A Glimpse into a Veterinary Externship

During my four weeks as a veterinary student extern at the Wildlife Center of Virginia, I have caught a Bald Eagle out of an enclosure, surgically removed the aural abscesses on an Eastern Box Turtle, and saw the release of a woodchuck that was “my” patient when he presented … and I do not know where the time has gone.

I have been interested in wildlife medicine for a long time, and the last four weeks have been full of valuable and memorable experiences. The first two days of a vet student externship are spent with the rehabilitation team to make sure that we appreciate all that goes into the success of rehabilitating the animals and just how hard the work is to keep them fed and housed. Then I began in the hospital.

The Wildlife Center of Virginia has many veterinary students cycle through the clinic each year. Most stay for three weeks, even less time than I had. So, everyone on the staff is very used to teaching “the new kid”. Many hospitals out there have great doctors, but they have no idea what to do with a student. That was not the case here!

The way it works is we, as students, are expected to be the first ones to look at a new patient:  perform a complete examination, and decide what we would like to do next. For a student just beginning clinics, who has spent the last three years in a classroom, I cannot explain the terror I felt on first being asked what I wanted to do for this animal. But as scary as it was to be forced to begin to trust my training and my judgment, the push out of my comfort zone was necessary. The doctors were very patient.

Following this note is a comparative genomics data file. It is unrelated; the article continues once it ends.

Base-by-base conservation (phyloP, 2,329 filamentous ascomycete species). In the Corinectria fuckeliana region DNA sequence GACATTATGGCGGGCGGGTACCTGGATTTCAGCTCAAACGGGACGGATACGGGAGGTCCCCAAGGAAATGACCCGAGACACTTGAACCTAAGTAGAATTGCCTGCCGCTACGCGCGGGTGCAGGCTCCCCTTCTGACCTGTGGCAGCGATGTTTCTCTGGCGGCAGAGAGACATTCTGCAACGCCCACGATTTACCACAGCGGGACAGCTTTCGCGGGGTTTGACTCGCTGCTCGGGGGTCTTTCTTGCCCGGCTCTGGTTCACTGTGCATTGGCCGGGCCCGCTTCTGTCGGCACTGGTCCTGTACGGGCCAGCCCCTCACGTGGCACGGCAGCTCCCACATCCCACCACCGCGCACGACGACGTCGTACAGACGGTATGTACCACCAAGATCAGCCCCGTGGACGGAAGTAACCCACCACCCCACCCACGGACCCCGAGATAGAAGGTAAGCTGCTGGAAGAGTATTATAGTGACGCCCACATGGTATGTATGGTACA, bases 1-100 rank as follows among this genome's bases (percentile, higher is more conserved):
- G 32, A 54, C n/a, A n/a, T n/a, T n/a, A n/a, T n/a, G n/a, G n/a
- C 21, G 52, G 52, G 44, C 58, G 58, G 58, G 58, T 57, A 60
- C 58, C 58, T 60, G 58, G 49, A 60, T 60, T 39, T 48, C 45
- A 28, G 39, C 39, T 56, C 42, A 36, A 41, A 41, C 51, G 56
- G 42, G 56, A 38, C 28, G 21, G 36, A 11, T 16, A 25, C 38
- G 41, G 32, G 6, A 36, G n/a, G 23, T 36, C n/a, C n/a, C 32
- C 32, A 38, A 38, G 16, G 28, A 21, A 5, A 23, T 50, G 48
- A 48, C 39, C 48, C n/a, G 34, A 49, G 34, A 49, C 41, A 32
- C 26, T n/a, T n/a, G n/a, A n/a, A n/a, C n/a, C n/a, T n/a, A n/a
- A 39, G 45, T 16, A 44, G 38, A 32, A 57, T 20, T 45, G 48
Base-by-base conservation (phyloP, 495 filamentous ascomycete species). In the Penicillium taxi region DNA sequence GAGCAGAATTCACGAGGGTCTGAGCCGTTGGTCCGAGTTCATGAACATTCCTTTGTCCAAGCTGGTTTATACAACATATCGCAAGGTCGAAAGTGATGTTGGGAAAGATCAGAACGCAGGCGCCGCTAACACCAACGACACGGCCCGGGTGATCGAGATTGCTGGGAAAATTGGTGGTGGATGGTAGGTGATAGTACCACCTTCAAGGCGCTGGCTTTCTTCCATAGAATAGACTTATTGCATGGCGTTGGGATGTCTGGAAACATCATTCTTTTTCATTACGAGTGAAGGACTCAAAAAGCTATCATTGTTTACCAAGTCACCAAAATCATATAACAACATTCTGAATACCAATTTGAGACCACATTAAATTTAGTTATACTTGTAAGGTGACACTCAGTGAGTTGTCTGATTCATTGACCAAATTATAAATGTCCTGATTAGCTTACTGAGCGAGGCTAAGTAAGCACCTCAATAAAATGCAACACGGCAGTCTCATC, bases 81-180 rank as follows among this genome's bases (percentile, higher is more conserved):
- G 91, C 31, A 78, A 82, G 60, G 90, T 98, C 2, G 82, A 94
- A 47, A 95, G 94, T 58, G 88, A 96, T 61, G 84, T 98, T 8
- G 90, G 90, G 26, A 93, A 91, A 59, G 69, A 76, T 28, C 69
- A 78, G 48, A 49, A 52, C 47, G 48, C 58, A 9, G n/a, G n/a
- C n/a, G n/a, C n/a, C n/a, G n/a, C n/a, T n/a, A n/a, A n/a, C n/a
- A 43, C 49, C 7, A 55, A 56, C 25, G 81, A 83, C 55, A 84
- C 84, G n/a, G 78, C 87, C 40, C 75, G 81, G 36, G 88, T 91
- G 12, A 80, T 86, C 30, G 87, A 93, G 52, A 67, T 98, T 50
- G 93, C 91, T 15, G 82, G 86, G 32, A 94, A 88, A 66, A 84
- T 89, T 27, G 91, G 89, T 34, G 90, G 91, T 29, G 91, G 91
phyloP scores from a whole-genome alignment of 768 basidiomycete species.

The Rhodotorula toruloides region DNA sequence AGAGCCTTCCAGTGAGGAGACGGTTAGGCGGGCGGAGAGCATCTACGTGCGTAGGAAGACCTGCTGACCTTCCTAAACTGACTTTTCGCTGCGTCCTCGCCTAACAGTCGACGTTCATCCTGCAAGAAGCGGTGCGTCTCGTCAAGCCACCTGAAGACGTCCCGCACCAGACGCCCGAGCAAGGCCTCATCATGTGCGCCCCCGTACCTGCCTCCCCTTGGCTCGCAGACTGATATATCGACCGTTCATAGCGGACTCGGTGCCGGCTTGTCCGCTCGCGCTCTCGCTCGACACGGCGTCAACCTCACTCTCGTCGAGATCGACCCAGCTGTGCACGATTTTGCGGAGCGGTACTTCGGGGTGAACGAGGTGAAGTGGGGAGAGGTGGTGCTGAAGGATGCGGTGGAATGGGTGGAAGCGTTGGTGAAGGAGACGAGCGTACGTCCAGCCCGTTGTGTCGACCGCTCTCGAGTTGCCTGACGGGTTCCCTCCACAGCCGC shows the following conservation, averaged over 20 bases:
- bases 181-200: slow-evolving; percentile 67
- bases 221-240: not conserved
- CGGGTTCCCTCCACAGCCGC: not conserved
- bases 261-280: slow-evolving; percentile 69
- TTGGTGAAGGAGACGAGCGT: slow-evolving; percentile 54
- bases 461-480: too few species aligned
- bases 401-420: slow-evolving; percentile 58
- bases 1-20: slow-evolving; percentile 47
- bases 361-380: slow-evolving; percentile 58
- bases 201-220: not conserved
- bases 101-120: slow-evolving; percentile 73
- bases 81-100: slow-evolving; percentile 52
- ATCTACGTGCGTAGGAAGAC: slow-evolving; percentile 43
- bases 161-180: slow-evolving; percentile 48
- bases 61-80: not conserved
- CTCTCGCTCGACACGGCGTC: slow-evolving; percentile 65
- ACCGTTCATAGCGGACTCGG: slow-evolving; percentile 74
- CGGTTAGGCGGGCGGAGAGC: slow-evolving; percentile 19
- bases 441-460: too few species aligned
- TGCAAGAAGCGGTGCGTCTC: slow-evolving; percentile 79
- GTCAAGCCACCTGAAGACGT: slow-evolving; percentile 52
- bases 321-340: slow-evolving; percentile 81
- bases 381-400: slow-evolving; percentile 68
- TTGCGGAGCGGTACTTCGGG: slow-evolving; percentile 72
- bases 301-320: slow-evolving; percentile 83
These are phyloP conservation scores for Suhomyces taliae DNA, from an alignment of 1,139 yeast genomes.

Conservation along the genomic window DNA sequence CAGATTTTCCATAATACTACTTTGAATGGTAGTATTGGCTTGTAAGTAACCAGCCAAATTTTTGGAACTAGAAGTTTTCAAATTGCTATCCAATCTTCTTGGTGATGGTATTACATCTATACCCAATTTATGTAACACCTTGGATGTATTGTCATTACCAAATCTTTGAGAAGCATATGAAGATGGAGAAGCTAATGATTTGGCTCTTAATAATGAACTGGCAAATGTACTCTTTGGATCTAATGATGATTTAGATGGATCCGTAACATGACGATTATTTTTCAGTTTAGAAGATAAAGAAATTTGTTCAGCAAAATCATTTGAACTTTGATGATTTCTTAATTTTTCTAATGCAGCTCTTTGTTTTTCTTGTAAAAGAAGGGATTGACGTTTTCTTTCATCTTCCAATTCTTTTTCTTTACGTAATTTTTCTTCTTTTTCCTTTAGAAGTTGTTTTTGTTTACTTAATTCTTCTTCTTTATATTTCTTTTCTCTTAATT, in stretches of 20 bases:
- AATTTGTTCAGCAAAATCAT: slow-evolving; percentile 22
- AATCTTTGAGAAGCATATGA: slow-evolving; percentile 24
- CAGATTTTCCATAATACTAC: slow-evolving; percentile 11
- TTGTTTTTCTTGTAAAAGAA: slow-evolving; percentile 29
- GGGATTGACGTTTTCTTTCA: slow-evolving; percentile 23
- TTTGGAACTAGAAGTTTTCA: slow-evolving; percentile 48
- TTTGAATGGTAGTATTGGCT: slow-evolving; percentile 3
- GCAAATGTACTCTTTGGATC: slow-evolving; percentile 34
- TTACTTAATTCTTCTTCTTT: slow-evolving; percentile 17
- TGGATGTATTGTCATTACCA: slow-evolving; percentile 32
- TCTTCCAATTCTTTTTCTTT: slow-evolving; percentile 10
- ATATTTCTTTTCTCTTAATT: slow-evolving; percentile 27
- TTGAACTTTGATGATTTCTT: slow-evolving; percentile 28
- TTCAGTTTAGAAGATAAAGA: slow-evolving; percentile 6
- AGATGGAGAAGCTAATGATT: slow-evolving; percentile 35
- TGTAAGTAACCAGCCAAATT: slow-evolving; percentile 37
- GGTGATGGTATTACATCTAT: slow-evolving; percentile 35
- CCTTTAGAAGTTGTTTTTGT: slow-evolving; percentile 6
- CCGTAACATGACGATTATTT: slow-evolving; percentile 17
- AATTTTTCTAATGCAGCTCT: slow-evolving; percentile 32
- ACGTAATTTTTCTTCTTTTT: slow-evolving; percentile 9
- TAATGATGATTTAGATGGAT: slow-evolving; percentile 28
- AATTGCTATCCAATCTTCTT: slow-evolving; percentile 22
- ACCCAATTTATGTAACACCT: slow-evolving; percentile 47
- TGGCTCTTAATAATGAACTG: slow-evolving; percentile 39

Another challenge to wildlife medicine is the sheer volume of knowledge one must have to be effective at it. Veterinarians tend to pride themselves on needing to know all that human doctors know but in multiple species. Often this means a dog AND a cat, which obviously are a lot more alike than a blue jay AND a bear. It goes without saying that I have a lot to learn. Teachable moments to discuss disease processes, anatomy, and handling of a certain species were never passed up.

I was able to spend the last four weeks working with so many amazing animals. I have worked in wildlife rehabilitation at other centers in the past, and I have had the opportunity to work with many incredible species. But, I have to admit, when I came to Virginia to start my veterinary student externship at the Wildlife Center, I was really hoping to do something – anything – with the bears. Don’t get me wrong, I enjoy just about every species that I get to work with for their unique challenges and rewards. But, I’m from Columbus, Ohio, and I certainly had not worked with wild bears.

I can now say that I have drawn blood on TWO bears!  I was also part of the team that moved a group of cubs from flight pens back to bear pens. And just in case you were wondering, bear cubs are heavier than they look. On my very last day, I was lucky enough to work with another new species. We had a group of six nestling Barn Owls present. We split into three teams to give them all examinations. I was not prepared for the sound they make, it sounds like they are from a horror movie!

The last four weeks have far exceeded my expectations, and I am very sad to go.

--Erin
The Ohio State University